Why the ECHR Matters
Posted by jonathanfryer on Monday, 10th June, 2013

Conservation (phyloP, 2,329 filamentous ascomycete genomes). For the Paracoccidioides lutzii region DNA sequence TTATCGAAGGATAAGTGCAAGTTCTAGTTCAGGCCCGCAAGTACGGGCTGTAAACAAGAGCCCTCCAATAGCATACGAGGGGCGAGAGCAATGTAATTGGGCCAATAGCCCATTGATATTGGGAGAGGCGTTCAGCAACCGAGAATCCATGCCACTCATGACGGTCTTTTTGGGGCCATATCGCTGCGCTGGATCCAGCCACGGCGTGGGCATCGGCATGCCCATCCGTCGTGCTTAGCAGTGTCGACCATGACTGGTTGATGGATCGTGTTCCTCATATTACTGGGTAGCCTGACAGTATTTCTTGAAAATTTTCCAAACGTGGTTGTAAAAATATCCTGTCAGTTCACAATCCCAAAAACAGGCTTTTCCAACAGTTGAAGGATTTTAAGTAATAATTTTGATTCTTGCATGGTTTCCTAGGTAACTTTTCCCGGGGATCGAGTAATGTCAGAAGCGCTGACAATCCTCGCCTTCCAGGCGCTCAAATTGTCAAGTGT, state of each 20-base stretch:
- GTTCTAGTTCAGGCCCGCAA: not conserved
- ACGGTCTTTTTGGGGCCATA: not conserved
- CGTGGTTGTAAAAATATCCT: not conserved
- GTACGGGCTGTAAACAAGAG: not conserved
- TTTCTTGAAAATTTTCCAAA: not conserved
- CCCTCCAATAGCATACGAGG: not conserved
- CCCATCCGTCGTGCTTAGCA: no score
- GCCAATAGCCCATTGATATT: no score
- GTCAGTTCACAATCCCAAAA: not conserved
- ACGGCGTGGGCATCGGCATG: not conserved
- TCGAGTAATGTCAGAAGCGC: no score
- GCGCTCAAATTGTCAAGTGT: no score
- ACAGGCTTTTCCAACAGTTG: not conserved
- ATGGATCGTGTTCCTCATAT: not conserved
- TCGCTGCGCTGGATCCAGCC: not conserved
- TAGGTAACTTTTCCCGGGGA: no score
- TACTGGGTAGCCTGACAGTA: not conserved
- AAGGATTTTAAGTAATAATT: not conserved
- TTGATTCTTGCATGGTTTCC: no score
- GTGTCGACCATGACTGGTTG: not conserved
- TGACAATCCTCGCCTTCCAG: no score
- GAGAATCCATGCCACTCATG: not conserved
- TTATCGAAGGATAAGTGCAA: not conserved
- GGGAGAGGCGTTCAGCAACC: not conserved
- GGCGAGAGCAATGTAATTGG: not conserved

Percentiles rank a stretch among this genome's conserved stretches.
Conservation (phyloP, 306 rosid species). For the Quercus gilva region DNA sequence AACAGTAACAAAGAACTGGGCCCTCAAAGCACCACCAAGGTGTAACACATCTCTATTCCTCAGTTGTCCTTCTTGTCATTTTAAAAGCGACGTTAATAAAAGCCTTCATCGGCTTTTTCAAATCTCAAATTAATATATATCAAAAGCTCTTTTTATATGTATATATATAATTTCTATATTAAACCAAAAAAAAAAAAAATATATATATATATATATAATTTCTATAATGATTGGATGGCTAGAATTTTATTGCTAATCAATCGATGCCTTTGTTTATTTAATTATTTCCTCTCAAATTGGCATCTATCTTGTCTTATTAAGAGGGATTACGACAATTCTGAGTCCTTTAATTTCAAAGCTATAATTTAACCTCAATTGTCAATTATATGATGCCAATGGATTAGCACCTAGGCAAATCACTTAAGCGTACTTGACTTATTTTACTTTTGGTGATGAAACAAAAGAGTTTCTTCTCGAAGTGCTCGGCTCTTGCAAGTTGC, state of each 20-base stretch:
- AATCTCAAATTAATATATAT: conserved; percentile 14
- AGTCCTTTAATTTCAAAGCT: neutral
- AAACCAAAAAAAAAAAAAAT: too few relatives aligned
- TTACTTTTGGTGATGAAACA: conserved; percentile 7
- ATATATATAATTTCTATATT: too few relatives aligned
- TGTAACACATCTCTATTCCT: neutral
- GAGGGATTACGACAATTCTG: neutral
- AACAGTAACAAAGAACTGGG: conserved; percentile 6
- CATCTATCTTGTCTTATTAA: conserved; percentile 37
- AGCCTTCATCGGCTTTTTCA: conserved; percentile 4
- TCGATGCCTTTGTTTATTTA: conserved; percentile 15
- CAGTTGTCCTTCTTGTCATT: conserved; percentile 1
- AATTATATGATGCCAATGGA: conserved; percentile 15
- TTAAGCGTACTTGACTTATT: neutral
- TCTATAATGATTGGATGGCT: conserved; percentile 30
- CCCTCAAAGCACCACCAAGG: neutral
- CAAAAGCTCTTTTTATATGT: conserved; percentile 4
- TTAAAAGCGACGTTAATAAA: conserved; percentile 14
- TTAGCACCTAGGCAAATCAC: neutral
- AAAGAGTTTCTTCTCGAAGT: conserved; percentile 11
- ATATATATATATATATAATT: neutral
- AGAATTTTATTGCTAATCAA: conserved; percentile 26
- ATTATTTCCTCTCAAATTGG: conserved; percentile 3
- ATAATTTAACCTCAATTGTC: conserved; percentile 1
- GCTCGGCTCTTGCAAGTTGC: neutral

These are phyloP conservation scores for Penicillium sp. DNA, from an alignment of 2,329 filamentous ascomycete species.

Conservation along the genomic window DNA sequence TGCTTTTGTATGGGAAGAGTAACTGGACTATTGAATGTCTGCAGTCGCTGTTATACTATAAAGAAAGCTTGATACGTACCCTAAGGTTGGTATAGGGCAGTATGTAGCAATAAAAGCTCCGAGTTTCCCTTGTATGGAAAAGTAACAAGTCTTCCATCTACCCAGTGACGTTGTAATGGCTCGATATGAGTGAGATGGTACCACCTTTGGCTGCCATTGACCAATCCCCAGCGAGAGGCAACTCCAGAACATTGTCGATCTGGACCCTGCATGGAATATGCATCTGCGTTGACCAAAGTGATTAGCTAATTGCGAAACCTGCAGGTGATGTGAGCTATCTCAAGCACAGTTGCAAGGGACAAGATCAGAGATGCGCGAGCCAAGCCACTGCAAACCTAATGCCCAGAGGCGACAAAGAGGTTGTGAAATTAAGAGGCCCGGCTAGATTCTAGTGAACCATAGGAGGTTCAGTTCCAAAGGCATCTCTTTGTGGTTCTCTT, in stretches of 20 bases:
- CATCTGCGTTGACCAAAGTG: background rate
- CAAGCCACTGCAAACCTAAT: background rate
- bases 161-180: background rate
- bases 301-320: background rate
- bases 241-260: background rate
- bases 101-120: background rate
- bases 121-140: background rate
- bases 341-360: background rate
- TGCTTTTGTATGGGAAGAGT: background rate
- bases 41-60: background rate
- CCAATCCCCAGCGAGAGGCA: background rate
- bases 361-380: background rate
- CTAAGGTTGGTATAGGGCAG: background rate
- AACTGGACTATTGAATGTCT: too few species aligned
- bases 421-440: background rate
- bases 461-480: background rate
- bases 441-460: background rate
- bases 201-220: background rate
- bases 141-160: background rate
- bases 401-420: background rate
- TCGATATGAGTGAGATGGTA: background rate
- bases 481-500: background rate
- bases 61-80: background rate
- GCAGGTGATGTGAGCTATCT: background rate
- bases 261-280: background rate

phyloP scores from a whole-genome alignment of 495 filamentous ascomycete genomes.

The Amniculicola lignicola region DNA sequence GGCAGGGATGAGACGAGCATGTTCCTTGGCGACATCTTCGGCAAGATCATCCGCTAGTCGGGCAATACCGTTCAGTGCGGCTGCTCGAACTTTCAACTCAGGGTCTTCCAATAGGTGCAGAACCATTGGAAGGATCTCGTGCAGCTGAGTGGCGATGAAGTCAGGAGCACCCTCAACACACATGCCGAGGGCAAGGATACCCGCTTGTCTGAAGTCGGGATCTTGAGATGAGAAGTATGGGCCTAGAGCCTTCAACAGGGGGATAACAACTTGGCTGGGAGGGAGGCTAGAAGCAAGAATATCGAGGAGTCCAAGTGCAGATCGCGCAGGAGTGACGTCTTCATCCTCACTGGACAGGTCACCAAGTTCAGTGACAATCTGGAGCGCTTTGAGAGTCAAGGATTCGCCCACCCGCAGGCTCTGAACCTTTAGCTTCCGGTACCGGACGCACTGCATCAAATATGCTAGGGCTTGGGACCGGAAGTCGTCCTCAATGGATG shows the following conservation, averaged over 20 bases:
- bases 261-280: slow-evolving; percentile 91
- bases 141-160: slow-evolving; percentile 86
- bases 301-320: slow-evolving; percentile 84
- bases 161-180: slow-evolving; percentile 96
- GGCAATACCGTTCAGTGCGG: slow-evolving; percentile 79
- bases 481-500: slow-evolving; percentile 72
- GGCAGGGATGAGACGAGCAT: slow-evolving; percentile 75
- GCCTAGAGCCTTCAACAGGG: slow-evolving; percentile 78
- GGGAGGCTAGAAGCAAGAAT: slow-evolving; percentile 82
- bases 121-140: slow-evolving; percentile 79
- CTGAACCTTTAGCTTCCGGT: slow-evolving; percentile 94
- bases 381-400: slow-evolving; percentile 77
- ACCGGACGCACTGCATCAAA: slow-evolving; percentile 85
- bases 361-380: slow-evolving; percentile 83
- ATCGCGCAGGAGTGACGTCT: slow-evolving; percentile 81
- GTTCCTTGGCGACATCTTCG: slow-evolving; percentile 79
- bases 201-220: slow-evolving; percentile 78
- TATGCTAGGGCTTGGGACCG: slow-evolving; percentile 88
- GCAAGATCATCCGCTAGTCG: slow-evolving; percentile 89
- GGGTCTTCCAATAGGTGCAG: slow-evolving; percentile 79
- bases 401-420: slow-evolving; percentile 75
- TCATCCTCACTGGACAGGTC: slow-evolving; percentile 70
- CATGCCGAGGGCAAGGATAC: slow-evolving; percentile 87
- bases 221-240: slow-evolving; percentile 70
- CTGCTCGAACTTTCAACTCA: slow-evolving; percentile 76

The European Convention on Human Rights (ECHR) and its associated Court in Strasbourg is a favourite Aunt Sally of right-wing Conservative MPs and Britain’s tabloid Press (which these days, alas, includes the broadsheet Daily Telegraph), but unjustly so. The Convention on the Protection of Human Rights and Fundamental Freedoms, as it is more formally known, has since its drafting in 1950 and later adoption by the Council or Europe done a huge amount of useful work in promoting the Rule of Law throughout Europe (including Eastern Europe, Russia and Turkey; only the dictatorship of Belarus is outside the fold), as well as providing individuals who feel their rights have been violated by their own State to seek redress. Despite the fact that the Court is a separate institution from the European Union it still gets tarred with the Brussels brush by virulent Europhobes, who seem to believe that the United Kingdom has completely abandoned its national sovereignty to foreigners — not that many of these anti-Europeans seem particularly worried about the fact that US influence is far more marked in various aspects of British public and foreign policy, not to mention our culture. Two things have been like juicy bones to these frothing xenophobic hounds. First, the Court’s ruling that it was wrong for the UK to deprive all prisoners of their rights to vote, no matter how short their sentence or trivial their offence. Theresa May could easily have got round that issue by accepting that prisoners with a sentence of less than six months should still retain their vote, but others not — a compromise that would have satisfied Strasbourg. The other even more famous ECHR “outrage”, of course, relates to the prolonged delay in the expulsion of the vile Islamist extremist Abu Qatada because there has not been up till now a credible assurance from his home country, Jordan, that evidence that might be used against him in any trial in Amman would not have been obtained by torture. Now I, like almost everyone in this country, long to see the back of Abu Qatada, who has milked the system here, including claiming benefits. But we should not throw the baby out with the bathwater by saying, oh well, as he is so wicked it does not matter if witnesses against him have been tortured. When we accept that, then we surrender our commitment to human rights (as the last Labour government alas did, with respect to extraordinary rendition). Moreover, it is utter nonsense for Theresa May to float the idea — seized on by relish by some of her backbench MPs and the right-wing Press — that Britain could temporarily withdraw from ECHR so it can expel Abu Qatada, then reapply once he is out of the way. Anyone who knows anything about International Law and diplomacy knows that is shamelessly playing to the gallery while undermining the very foundations of our credibility as a nation. What is really lacking, I believe, is a concerted campaign in Britain to champion what the ECHR actually achieves, in which politicians, NGOs and the enlightened media should participate. It is not just the future of our involvement with the Strasbourg Court that is at stake but our values as well.